Kits might include high-quality face masks, synthetic rubber gloves, and, most important, general purpose antiviral compounds. The last is not yet available, but investing in their development would reduce fear in the public, stop hoarding practices that tend to harm social trust, and keep transportation systems operating. It also would reduce pressure on doctors, nurses, and hospitals.

What China Is Doing

A critical need is vastly improved intelligence so that dangers can be avoided or mitigated. A great deal is known about China’s biological research operations because of extensive contacts and cooperation between Chinese and foreign scientists, and projects shared between Chinese, American, French, and other laboratories.

For a brief three years (2014–17) the United States recognized the risk in certain types of viral research and urged scientists to stop doing it, going so far as to halt funding from the National Institute of Health and other organizations. But in 2017 the ban was dropped.

Our scientific establishment returned to business as usual with no real strategic assessment of the risks involved, although there were warnings. The FBI was concerned about biological agents, including SARs viruses, being moved in and out of the United States, and U.S. Customs seized some of this material.

Likewise, the CIA evidenced serious concern about certain biological warfare dangers, particularly from terrorists. But no one in our intelligence system appears to have systematically dug into what China was doing.

There are hundreds, if not thousands, of American scientists working with Chinese experts. They know a great deal about what China is doing, and how well. Some of the work is done at American labs and universities, some with private companies, and there is some exchange with China (although presumably carefully controlled on the Chinese end).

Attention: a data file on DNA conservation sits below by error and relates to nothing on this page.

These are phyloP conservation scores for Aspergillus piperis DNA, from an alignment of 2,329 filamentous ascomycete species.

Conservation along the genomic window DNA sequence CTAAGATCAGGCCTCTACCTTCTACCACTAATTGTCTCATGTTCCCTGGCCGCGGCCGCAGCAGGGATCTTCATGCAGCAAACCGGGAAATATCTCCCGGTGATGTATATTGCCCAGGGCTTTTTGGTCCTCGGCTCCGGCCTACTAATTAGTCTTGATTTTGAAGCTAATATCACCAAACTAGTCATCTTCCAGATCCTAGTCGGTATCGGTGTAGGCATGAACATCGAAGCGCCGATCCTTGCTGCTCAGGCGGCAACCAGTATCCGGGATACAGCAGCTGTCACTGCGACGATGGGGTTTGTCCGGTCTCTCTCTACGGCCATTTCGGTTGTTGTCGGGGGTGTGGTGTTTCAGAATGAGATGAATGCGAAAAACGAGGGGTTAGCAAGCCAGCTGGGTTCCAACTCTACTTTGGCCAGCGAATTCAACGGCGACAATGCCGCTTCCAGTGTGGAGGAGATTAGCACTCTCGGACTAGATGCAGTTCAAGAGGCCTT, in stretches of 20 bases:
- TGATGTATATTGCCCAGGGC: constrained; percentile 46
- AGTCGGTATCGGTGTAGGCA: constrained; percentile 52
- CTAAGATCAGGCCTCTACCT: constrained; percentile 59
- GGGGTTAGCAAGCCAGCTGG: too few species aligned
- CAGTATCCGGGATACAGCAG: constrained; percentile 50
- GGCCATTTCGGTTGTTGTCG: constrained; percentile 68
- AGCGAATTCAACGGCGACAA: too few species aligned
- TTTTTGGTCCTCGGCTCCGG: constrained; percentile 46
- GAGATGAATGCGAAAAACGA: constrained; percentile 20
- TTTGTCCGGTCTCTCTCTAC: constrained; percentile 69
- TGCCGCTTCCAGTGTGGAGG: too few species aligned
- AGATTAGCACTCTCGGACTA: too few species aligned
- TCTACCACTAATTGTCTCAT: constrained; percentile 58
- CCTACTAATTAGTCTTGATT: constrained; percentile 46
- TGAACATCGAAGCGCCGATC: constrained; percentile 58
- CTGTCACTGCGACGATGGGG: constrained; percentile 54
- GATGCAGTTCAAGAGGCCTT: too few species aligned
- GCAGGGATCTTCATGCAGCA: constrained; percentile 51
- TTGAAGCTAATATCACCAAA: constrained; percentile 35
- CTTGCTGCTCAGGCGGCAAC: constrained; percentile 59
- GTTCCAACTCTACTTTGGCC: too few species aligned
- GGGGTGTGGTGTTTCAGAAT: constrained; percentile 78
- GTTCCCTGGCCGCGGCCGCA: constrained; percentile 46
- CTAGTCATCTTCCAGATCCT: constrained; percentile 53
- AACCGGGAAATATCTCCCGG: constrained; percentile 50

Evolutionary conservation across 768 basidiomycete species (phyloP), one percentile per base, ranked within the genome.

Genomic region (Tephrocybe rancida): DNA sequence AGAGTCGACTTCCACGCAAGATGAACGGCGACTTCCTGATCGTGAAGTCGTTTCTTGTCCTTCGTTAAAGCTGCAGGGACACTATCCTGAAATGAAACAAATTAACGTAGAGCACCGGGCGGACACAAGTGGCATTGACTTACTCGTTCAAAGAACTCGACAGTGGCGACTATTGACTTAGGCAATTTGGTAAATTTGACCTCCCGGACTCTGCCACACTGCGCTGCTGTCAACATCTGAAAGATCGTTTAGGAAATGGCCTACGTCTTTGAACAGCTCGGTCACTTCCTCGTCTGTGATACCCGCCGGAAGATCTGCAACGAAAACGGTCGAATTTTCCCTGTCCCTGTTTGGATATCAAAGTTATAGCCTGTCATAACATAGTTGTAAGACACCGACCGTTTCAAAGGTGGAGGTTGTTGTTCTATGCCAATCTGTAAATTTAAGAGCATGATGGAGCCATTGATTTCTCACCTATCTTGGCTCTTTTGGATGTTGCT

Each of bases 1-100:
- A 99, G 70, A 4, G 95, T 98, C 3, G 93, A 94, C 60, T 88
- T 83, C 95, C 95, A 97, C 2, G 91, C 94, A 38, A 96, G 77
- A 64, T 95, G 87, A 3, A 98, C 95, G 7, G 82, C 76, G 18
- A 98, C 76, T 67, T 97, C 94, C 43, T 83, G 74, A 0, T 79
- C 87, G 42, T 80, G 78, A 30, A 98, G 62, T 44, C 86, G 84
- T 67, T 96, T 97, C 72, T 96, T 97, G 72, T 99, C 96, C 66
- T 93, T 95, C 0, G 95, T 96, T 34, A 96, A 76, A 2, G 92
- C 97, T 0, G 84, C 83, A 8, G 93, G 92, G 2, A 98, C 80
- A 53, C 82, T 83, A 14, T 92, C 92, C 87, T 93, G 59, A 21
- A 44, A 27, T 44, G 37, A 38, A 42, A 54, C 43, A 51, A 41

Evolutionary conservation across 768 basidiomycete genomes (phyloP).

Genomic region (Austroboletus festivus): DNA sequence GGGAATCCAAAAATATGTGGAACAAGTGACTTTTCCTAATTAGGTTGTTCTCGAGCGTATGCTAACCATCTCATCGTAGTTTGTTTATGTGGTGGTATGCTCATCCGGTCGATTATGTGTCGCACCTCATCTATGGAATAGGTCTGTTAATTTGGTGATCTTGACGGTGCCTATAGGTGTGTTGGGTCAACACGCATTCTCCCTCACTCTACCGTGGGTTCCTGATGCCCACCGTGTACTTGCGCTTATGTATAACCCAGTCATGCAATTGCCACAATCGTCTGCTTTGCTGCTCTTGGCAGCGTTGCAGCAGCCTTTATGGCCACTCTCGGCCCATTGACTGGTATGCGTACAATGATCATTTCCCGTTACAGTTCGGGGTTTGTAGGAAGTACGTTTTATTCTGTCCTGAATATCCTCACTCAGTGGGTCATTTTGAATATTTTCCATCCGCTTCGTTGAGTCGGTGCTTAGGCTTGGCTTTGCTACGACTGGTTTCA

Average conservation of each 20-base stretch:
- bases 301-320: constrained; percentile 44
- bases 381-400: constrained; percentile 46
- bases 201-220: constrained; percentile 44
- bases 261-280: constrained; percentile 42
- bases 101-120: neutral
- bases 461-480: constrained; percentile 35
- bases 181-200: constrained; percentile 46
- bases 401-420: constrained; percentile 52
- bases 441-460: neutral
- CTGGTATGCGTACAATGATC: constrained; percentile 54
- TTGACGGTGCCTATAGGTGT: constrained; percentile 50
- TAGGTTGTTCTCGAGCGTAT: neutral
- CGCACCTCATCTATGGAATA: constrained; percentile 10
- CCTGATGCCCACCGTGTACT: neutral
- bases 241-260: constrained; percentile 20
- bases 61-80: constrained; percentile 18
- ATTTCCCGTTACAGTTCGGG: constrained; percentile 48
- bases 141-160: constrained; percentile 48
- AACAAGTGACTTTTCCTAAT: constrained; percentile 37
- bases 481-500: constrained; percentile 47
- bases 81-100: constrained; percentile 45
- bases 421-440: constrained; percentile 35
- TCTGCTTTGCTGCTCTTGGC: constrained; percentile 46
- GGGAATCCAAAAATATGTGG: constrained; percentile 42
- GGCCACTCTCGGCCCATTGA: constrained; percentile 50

This is an intelligence gold mine. Our agencies need to be building networks among U.S. scientists to get a grip on the big picture. In this way, not only can we anticipate developing threats but also start working on countermeasures.

Our intelligence agencies should also be systematically exploiting information in the public domain. Chinese scientists have published a great deal of their research in scientific journals, often boasting about their achievements.

Recently, the Chinese government has started censoring some of this output, but there still is a great deal out there that has not been thoroughly exploited. An open source exploitation effort is sorely needed.

There are companies, such as Palantir, that specialize in what they call “big data analytics.” Putting them to work now on Chinese scientific writings and the writings of Western scientists and physicians associated with China could produce a wealth of important information.

We were caught short and the United States is paying the price. It shouldn’t happen again.

Stephen Bryen is regarded as a thought leader on technology security policy, twice awarded the Defense Department’s highest civilian honor: the Distinguished Public Service Medal. His most recent book is “Technology Security and National Power: Winners and Losers.”
Views expressed in this article are opinions of the author and do not necessarily reflect the views of The Epoch Times.
Dr. Stephen Bryen is regarded as a thought leader on technology security policy, twice being awarded the Defense Department’s highest civilian honor, the Distinguished Public Service Medal. A Senior Fellow at the Center for Security Policy, Senior Fellow, Yorktown Institute, his most recent book is “Technology Security and National Power: Winners and Losers.”